What appealed to West was patriotism—not mindless loyalty, but a critical devotion to the national ideal. She once wrote that every nation should be chauvinistic in the sense that it should believe it has something unique to contribute to the world— but, she added, thank God the whole world was not England or, perish the thought, the Soviet Union! Not enough readers have been exposed to the biting humor and the wisdom of such remarks— too many of which are still buried in periodicals, having never appeared between hard covers.
West’s early and persistent criticism of communism cost her dearly. The South African novelist Doris Lessing, responding to my biography of West (published in the United Kingdom in the fall of 1995), wrote to me that she thought West had been
consistently and bravely critical of communism, at a time when this meant she was subject to the usual denigration and slanders. I remember it all too well. It wasn’t just a question of "the comrades" but a climate of opinion which extended far beyond the extreme left. Orwell was a target and so was Rebecca W. It must have been hard to stand up to it, particularly as she was sensitive and hated being considered negligible, yet she did, standing by her guns. And of course she was right, and her critics so very wrong.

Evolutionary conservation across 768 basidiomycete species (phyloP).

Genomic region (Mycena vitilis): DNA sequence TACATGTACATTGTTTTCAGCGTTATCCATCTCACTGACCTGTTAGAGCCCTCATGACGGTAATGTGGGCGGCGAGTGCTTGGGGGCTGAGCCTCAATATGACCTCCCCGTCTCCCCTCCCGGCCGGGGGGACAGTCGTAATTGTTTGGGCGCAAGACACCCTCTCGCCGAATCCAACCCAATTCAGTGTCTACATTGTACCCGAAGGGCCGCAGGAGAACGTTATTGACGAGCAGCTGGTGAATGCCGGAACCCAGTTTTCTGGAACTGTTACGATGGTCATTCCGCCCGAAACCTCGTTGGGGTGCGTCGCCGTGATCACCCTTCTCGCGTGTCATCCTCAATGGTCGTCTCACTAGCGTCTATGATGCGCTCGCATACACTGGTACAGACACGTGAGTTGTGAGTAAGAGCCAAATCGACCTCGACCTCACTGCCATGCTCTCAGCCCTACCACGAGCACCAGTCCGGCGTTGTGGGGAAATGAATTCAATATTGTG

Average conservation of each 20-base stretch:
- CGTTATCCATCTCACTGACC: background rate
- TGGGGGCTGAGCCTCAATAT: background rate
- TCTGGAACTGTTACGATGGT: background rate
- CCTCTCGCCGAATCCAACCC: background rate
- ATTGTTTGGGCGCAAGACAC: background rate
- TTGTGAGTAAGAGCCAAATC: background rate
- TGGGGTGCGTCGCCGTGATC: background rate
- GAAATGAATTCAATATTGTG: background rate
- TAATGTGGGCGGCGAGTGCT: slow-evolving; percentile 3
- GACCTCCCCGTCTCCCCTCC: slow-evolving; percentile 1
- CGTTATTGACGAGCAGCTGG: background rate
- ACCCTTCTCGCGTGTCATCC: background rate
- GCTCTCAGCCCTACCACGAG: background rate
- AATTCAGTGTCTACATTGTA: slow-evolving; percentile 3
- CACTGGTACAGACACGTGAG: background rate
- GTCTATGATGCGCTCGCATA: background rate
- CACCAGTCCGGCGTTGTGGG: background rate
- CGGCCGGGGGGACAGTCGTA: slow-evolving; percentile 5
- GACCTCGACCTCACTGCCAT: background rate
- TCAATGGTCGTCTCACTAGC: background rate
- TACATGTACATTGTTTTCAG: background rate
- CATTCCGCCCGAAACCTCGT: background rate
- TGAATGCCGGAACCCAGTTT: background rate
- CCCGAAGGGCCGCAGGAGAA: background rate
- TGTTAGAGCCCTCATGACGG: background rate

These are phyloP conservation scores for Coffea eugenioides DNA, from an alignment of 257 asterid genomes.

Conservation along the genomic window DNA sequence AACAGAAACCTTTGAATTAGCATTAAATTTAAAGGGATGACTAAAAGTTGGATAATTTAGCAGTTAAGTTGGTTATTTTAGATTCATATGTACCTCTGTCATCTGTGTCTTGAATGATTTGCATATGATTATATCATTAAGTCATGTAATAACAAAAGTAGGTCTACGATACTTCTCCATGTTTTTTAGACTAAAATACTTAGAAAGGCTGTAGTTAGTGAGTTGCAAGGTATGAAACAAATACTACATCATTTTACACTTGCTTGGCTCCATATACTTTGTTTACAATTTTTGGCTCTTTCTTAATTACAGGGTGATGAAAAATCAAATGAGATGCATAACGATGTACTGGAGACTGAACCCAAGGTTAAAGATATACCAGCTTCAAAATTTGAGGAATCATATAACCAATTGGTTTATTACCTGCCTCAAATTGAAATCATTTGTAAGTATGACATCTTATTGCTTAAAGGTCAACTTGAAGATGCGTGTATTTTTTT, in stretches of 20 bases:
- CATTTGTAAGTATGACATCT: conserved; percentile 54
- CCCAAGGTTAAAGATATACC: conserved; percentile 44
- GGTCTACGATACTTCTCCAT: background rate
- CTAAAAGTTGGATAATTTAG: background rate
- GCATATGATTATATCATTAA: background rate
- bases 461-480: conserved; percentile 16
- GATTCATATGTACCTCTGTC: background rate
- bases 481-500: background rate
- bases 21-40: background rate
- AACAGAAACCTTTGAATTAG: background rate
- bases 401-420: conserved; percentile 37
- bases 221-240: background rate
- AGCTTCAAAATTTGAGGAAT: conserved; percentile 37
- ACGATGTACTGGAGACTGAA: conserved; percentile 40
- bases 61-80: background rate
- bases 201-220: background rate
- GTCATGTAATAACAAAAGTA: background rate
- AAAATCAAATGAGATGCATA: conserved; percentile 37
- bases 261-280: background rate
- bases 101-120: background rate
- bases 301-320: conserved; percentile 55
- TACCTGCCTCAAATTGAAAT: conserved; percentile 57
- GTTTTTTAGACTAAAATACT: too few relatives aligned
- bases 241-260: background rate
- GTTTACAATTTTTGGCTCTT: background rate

That climate has not entirely changed. When I began work on my biography of West in 1990, I was puzzled at the paucity of good work on her. Other than Victoria Glendinning’s excellent short biography,* there are reviews, a few introductory studies, a handful of perceptive articles, but no indepth study of this major 20th-century writer. In academic circles, it has been quite all right to approve West’s early socialist articles, collected under the title The Young Rebecca (1982), but her mature work has been ignored. There are many reasons for this neglect, and one of them surely is her politics.